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radial peculiar velocity /up (taken positive if the motion is directed from the sun); the mass, m. If now we exclude the sun from the group of stars of which the centre of gravity is rigidly connected with the origin, the equations on page 442 quoted above may be easily reduced to the foliowing form.

2m{ 1 cos8£cos8a)|—2 m cos sin a cos a. tj — 2 m cos S sin S cos a. C = JT 15 sin a cos <S.sin £ cos a.,aa)— 2mcosdcosa

. . 2m( 1—cos8£sin8a)w — JE" 0/cos sin a cos a. £—J£wcos<5sin<5sina.C =


2M(j(— 15 cosacos J.^a + sin^sina.^) —2m cos8sina. /up.

2 nt cos 8$. £ — 2 m cos d sin S cos a. S — 2m cos 8 sin d sin a. r\ — 2 m(j(— cos Sjui) — 2 m sin d.

These equations are rigorous and therefore they determine, free from any hypothesis, the solar motion relative to the adopted origin as a function of the other quantities contained. In order to get his definitive equations *) Bravais introduced certain suppositions in regard to the masses, distances and radial velocities of the stars. By so doing he obtained a form somewhat simpler than the equations (2); but they are no longer a pure expression of the fundamental principle. For this reason we shall provisionally retain the equations in the form (2).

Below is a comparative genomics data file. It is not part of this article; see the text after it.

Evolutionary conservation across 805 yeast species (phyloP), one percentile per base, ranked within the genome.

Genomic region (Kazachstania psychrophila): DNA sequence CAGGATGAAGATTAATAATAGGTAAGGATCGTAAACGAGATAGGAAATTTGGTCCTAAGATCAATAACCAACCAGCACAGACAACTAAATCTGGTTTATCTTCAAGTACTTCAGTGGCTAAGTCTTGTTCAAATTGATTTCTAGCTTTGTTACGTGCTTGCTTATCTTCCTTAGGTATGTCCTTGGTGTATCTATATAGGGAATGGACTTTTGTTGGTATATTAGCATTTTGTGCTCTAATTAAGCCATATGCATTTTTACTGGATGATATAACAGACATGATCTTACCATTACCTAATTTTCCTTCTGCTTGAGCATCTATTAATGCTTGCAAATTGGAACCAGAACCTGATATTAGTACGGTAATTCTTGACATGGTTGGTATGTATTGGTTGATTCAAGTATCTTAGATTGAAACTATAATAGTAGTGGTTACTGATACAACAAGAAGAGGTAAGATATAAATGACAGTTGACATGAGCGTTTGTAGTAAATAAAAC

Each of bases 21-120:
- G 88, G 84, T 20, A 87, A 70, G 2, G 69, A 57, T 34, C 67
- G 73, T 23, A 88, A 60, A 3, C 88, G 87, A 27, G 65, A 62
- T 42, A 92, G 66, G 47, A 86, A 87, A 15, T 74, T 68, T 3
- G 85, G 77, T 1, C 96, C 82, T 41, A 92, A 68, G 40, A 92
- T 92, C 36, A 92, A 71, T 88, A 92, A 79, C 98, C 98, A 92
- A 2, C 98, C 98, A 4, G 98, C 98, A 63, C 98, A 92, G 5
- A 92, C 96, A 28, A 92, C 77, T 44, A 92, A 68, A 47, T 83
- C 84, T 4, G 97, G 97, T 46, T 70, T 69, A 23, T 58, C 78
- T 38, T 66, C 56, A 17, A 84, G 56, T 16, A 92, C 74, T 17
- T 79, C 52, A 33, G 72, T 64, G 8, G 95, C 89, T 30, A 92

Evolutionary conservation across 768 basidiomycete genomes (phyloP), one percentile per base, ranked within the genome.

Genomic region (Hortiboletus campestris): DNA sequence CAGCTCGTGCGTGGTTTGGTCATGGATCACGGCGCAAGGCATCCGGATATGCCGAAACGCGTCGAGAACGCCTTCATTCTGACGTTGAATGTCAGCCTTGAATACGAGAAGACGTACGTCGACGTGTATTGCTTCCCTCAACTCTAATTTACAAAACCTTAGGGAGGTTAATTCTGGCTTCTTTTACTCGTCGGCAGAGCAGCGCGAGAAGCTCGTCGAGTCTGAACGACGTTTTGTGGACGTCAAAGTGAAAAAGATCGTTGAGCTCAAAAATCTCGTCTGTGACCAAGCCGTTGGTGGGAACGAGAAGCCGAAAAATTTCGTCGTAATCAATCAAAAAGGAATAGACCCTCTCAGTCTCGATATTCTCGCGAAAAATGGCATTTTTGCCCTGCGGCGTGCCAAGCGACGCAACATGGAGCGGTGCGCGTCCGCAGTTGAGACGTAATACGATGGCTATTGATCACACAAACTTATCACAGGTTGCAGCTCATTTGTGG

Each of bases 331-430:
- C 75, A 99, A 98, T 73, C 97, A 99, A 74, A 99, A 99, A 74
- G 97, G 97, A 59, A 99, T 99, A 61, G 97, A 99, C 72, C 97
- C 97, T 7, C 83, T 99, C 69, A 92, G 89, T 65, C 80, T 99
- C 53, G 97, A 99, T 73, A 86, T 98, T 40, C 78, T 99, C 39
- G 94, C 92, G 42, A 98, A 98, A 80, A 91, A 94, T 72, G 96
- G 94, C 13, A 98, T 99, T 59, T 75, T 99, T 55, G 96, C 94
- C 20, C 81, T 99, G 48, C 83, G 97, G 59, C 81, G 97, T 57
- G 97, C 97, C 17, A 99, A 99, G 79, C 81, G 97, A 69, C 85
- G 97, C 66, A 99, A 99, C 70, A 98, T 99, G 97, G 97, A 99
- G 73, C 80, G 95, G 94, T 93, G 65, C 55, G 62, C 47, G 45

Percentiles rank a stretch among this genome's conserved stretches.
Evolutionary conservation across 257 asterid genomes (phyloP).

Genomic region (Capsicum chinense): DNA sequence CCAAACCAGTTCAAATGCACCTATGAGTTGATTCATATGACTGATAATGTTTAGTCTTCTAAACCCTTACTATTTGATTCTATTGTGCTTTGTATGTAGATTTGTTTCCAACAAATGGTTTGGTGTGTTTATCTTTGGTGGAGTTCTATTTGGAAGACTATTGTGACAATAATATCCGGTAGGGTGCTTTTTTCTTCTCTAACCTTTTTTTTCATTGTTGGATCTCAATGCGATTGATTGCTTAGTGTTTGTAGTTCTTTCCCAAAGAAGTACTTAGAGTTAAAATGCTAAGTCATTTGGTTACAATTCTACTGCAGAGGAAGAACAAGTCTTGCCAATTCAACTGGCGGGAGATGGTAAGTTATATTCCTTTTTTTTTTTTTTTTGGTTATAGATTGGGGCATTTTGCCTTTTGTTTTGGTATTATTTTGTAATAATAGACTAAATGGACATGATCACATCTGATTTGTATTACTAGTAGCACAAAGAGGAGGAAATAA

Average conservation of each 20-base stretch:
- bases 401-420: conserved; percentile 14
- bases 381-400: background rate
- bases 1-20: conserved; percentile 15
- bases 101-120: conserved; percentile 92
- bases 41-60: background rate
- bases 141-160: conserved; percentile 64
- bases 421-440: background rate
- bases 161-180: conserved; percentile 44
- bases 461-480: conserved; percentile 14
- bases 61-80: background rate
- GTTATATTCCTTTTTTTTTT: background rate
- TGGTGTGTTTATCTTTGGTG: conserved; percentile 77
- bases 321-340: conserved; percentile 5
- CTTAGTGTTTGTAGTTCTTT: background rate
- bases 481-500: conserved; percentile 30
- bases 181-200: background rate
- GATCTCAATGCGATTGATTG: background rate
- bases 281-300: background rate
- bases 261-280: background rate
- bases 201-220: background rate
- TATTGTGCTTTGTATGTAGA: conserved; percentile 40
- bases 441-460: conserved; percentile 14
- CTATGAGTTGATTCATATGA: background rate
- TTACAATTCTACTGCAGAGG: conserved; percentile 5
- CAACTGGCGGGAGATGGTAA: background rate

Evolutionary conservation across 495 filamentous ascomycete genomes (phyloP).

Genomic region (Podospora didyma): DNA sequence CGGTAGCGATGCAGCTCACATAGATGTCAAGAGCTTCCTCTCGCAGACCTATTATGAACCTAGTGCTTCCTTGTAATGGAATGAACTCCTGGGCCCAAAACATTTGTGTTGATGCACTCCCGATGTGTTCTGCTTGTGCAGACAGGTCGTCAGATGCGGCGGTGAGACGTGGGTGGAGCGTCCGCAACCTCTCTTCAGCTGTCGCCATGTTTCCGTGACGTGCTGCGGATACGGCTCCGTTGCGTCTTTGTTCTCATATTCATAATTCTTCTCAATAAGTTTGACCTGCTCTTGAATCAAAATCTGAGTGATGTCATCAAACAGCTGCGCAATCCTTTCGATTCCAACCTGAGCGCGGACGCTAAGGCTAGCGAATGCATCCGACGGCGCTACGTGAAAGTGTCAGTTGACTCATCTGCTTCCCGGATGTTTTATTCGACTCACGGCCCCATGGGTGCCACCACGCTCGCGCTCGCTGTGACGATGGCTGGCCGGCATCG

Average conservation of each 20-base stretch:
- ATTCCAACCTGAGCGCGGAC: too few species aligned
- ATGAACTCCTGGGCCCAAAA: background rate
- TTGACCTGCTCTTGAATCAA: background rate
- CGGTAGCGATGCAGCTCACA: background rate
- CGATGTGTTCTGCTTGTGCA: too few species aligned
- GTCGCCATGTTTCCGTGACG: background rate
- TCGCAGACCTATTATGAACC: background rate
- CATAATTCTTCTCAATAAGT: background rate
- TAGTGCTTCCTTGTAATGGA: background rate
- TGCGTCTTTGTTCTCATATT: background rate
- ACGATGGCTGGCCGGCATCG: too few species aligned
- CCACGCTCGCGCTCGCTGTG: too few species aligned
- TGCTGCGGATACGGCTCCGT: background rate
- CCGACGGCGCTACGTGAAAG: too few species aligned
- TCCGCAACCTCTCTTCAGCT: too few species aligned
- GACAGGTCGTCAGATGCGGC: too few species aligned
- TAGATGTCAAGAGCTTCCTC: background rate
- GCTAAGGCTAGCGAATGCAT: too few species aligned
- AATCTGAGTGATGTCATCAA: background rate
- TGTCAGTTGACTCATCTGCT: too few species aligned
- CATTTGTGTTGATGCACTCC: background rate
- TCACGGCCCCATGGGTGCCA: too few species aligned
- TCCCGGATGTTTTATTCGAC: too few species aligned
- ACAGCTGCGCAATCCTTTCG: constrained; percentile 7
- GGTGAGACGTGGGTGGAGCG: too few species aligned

Objections to the method of Bravais.

Evidently the equations in the form (2) contain quantities which are unknown or known only to a small extent, viz:

1. the masses.

2. the distances.

3. the radial peculiar velocities.

Hence there are difficulties in the way of applying the method of Bravais to the determination of the apex. As we have said just now Bravais extricates himself from these by making certain simple suppositions. As in these suppositions lies Bravais' weak point, a just appreciation of the value of his method requires a thorough examination of the difficulties thus introduced. They may be expressed in the form of the two folio wing questions.

1. In how far can we meet these difficulties? On theanswerto thisquestion depends the absolute value of the method.

2. How do the difficulties compare with those arising from the other methods ? The masses and radial peculiar velocities do not enter into the equations furnished by the majority of other methods; the distances either do not appear in them or may be eliminated by a slight modification of the method. Hence, owing to the absence of these quantities, the other methods might seem to be

') Page 446 of the paper of Bravais.